On the last day of this month the Church will commemorate the five hundredth anniversary of the Reformation and the birth of the Protestant Church.
On 31st October 1517 an Augustinian priest, Martin Luther, wrote to his bishop, Albert of Mainz, protesting against the sale of indulgences and enclosing his famous ninety five theses. It’s claimed that a copy of his theses was also nailed to the door of All Saints’, Wittenberg. The Reformation spark had been ignited and would not be extinguished!
Though the Reformation took many decades to spread across northern and Western Europe it is regarded as one of the defining moments in history. It encouraged a spirit of free thinking and enterprise that led to many of the advances we have seen over the last few centuries.
Of the many leading lights in the Reformation revolution, Erasmus the Dutch reformer, Zwingli and Calvin of Switzerland and King Henry VIII of England, Martin Luther’s name stands head and shoulders above them all.
Luther was a well known German theologian at the time. For a number of years he had spoken out against the practice of selling indulgences to raise money for the rebuilding of St Peter’s Basilica in Rome. The sale of indulgences had become a huge commercial enterprise for the Catholic Church. It claimed to give to the faithful, who could afford it, temporal pardon for sins and reduced their punishment in Purgatory.
Though most would agree that Luther never intended to bring schism to the Church, his appeal to the authority of the Bible rather than of the pope resonated with people who were eager for reform. He used the printing press to spread his message and he translated the Scriptures into German. He argued that priests had no more authority than lay people and his rallying call was that ‘the just shall live by faith’ [Romans 1.17]. It wasn’t long before Luther was excommunicated by the pope and branded a heretic.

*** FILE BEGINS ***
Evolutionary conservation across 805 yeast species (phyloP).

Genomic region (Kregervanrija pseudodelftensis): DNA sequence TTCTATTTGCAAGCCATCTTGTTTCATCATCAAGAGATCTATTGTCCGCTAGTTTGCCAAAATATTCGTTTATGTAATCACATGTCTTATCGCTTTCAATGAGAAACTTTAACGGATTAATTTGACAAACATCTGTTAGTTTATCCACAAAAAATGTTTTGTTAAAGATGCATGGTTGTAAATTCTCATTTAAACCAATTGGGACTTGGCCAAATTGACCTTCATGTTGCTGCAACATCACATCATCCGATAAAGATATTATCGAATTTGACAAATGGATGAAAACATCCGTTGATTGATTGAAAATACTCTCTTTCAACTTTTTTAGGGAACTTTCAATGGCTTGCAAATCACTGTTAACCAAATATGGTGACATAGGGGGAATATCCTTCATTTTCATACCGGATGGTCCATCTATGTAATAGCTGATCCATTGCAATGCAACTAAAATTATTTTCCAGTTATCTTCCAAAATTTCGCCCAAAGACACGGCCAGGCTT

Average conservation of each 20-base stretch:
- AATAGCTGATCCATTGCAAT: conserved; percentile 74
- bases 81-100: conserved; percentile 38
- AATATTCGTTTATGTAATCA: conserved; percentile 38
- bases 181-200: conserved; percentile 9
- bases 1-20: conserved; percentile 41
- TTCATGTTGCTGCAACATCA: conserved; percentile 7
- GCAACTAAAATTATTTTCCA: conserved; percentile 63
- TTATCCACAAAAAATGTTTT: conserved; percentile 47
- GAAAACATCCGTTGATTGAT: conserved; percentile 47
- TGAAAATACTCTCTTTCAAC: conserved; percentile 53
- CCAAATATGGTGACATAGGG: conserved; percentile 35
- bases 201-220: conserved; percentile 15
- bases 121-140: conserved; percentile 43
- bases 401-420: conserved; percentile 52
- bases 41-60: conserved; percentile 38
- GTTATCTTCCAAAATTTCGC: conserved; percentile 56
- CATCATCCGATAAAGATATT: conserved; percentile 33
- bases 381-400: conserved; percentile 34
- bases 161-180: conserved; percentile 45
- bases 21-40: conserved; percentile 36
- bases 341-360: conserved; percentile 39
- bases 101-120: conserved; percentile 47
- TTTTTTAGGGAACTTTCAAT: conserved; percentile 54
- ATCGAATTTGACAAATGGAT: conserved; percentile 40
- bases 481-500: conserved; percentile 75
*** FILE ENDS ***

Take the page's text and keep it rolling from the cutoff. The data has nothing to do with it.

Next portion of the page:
Other reformers began to call for their national Churches to break from Rome. In England Henry VIII, anxious to marry a queen who would give him a male heir used the tidal wave of reform to establish the Church of England. By the time of Elizabeth I it had become the Church of the ‘Middle way’, both Catholic and Reformed.
Luther, like Henry VIII, was both an inspirational and controversial figure in Church history. Though his reforms undoubtedly changed the Church for the better in many aspects of its life they also led to schism and plunged northern Europe into decades of bloody conflict. Understanding the Reformation is crucial to our understanding of western society.
For a number of decades now the ecumenical movement has sought to reconcile the historic wounds of division between the Churches. Five hundred years on most of us would say that Christians of various traditions are now much more united than we have been over the last five hundred years. But we have a long way to go before we fulfil Christ’s prayer for us, ‘That they may be one so that the world may believe.’
It’s why, at this important milestone since the Reformation, the presence of Pope Francis at a joint Lutheran and Catholic commemoration in Sweden some months ago was a most positive sign for the ecumenical movement. The Pope has gone so far as to reverse centuries of Catholic opinion by describing Martin Luther as a ‘great reformer’ rather than as a ‘heretic’.
We will commemorate the Reformation at a special service on Sunday morning 15th October, when we will be joined by our friends in the German Church. The Lutherans use All Saints’ for worship every other month and it will be good to come together to celebrate our shared heritage.
As we mark this important anniversary we can be confident that the reconciliation of the Church communities across the world is now much more of a realistic possibility than the distant hope it was in the past. Catholics and Protestants are coming together more and more to celebrate how we are no longer strangers but fellow pilgrims in Christ.